After an uncertain economy and a drought in available capital curbed acquisition activity in the government contracting marketplace, analysts and companies say they now are seeing an uptick — if not dramatic change.
Take Arlington-based CACI, a major services and information technology provider in the defense and intelligence fields, which has long depended on acquisitions for expansion. According to Paul M. Cofoni, president and chief executive, about one-third of the company’s growth has generally come through acquisitions.
However, the company “took a little pause” in recent months because of instability in the capital markets.
Now, “we’ve reenergized,” Cofoni said. “We’re back at it full force.”
With $200 million in cash and about $400 million in borrowing power at the ready, CACI has several candidate companies in mind. The firm is looking for high-growth, high-margin businesses, particularly within the burgeoning cyber, energy and health-care markets.
Smaller companies, too, say they’re looking. Andover, Mass.-based information technology firm Dynamics Research — which has close to 600 employees in Washington — is also seeking fast-growing companies in emerging growth areas such as like health care and cybersecurity, said chief executive James P. Regan.
“We are seeing a definite increase in the availability of properties to be acquired,” Regan said.
Supply and demand are roughly equally matched at this point, said William F. Farmer, co-head of Lazard’s aerospace and defense group in Washington.
A potential seller is Arlington-based Homeland Security Capital — which provides technology for dealing with nuclear, environmental and disaster relief scenarios. The company announced last month that it is exploring “strategic options,” including potentially selling off two of its subsidiaries or making new acquisitions.
C. Thomas McMillen, a former congressman and the company’s chief executive, said business remains strong but that the company needs to rethink its size.
“In those instances where we compete, scale is very important,” he said.
The key to seeing more deals take place is matching buyer and seller expectations, because buyers now expect a bargain, said J. Scott Hommer III, a government contracting attorney with Venable.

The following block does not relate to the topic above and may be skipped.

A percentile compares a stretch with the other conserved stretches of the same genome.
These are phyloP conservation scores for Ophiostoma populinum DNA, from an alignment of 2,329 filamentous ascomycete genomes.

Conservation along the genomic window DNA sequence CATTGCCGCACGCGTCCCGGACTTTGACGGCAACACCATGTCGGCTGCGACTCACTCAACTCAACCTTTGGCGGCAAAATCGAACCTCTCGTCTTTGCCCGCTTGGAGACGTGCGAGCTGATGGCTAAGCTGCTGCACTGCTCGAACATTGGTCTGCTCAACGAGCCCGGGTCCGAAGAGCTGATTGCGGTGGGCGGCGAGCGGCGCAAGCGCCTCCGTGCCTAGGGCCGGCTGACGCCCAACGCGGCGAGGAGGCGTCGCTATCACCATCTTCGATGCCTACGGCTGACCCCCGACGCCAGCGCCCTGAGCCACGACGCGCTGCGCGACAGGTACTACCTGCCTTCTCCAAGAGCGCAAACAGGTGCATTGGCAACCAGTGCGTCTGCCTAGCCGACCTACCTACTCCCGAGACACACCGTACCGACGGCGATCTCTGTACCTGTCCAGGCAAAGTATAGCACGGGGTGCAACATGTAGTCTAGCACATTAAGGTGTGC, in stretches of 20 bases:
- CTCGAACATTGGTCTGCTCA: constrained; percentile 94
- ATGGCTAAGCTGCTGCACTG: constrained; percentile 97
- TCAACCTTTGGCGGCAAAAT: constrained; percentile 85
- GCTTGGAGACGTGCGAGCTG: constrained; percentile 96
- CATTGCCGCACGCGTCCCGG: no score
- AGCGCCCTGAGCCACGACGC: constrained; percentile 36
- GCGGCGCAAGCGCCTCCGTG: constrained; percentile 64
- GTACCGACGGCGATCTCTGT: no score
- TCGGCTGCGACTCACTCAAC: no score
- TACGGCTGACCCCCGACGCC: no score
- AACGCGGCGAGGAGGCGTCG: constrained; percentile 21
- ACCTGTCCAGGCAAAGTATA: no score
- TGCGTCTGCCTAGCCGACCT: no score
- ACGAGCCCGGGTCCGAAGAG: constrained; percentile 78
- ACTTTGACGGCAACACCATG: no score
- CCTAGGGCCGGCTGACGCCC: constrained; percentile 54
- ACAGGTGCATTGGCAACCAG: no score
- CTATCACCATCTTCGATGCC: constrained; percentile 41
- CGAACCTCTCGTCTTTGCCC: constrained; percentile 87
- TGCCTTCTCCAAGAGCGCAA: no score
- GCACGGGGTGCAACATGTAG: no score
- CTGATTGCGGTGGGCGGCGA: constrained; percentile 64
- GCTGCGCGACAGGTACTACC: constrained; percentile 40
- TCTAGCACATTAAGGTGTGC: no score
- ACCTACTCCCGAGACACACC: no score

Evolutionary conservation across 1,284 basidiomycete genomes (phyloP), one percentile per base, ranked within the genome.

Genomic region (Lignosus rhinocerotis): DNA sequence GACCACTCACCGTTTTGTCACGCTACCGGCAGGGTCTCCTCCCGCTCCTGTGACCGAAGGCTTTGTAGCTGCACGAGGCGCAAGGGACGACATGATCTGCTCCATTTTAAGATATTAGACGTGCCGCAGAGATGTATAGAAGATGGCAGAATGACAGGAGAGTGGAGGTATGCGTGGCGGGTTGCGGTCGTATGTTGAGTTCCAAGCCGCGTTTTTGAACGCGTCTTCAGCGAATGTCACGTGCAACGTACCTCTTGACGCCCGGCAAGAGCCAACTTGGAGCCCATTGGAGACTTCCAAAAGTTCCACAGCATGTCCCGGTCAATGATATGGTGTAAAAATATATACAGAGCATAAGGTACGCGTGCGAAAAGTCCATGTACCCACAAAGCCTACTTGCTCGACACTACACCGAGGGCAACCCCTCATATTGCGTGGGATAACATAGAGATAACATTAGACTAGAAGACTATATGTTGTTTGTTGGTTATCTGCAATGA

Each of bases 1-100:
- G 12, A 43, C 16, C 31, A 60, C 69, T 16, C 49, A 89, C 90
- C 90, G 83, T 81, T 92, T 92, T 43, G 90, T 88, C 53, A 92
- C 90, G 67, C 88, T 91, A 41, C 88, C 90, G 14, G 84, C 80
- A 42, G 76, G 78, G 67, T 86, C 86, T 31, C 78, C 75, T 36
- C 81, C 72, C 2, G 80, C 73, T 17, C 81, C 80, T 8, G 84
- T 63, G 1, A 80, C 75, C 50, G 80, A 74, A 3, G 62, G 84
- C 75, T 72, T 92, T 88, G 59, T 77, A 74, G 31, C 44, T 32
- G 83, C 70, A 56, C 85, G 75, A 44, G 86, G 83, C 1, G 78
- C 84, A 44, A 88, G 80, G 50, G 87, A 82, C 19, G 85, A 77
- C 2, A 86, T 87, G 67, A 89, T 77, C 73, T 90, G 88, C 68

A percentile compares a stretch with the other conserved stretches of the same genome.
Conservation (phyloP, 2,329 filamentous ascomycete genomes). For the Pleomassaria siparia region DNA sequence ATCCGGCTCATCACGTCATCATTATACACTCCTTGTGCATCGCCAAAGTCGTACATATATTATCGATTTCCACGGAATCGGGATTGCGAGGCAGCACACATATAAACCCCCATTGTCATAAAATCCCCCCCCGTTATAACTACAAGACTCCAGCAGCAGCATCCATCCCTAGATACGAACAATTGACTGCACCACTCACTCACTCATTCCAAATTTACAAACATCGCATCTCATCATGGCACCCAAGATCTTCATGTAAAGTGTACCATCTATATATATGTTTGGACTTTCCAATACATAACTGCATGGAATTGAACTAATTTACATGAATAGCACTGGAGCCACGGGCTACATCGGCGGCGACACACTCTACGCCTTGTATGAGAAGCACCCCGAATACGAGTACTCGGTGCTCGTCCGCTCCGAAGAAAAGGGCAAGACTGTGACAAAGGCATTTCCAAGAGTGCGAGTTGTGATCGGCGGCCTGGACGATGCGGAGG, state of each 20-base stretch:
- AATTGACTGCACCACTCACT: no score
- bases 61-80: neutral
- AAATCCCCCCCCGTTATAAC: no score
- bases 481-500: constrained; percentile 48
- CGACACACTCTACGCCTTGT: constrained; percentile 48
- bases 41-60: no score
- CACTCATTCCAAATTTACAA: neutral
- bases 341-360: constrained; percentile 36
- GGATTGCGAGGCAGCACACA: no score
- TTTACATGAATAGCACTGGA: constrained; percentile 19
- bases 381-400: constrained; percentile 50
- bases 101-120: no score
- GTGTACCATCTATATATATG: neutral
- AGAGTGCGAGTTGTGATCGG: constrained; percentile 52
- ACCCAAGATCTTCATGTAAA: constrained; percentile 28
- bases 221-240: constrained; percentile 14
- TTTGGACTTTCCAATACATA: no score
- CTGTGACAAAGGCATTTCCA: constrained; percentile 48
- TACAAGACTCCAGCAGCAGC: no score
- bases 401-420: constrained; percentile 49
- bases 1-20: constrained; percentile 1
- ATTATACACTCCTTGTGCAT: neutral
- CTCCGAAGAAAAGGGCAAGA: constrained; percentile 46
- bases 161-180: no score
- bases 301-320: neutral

“I think there’s a lot of ready, willing and able buyers out there,” he said. “What you don’t have is the sellers’ expectations kind of catching up with the buyers’ expectations.”
Some have already acted. Argon ST — which had lingered on the market for about six months — was recently snapped up by Boeing for $775 million. The purchase follows Boeing’s purchase of Digital Receiver Technology of Germantown in late 2008, and boosts Boeing’s intelligence-collecting capabilities, said Michael S. Lewis, a defense analyst with BB&T Capital Markets.
A potential factor in acquisition activity is conflict-of-interest divestitures — such as Lockheed Martin’s recent decision to divest its Enterprise Integration Group, which provided systems engineering and integration services.
The Pentagon is seeking to eliminate potential conflicts of interest within government contractors — conflicts created, for example, when the same company selected to build a system is also retained to evaluate or test the work.
Lewis said the new focus on conflicts may mean more businesses are for sale. Additionally, because large contractors are seeking to avoid new conflicts, nontraditional buyers such as private equity firms and commercial IT businesses may play a larger role in the market, he said.
While acknowledging a pickup in activity, analysts and investors alike cautioned that it will take time to see a full recovery.
“It’s not going to be flipping a switch,” Hommer said. “It’s going to take time, and by time, I don’t mean days or weeks but months or maybe yet another year [until] the sellers’ expectations line up more with the buyers’ expectations.”
— by Marjorie Censer – The Washington Post – July 12, 2010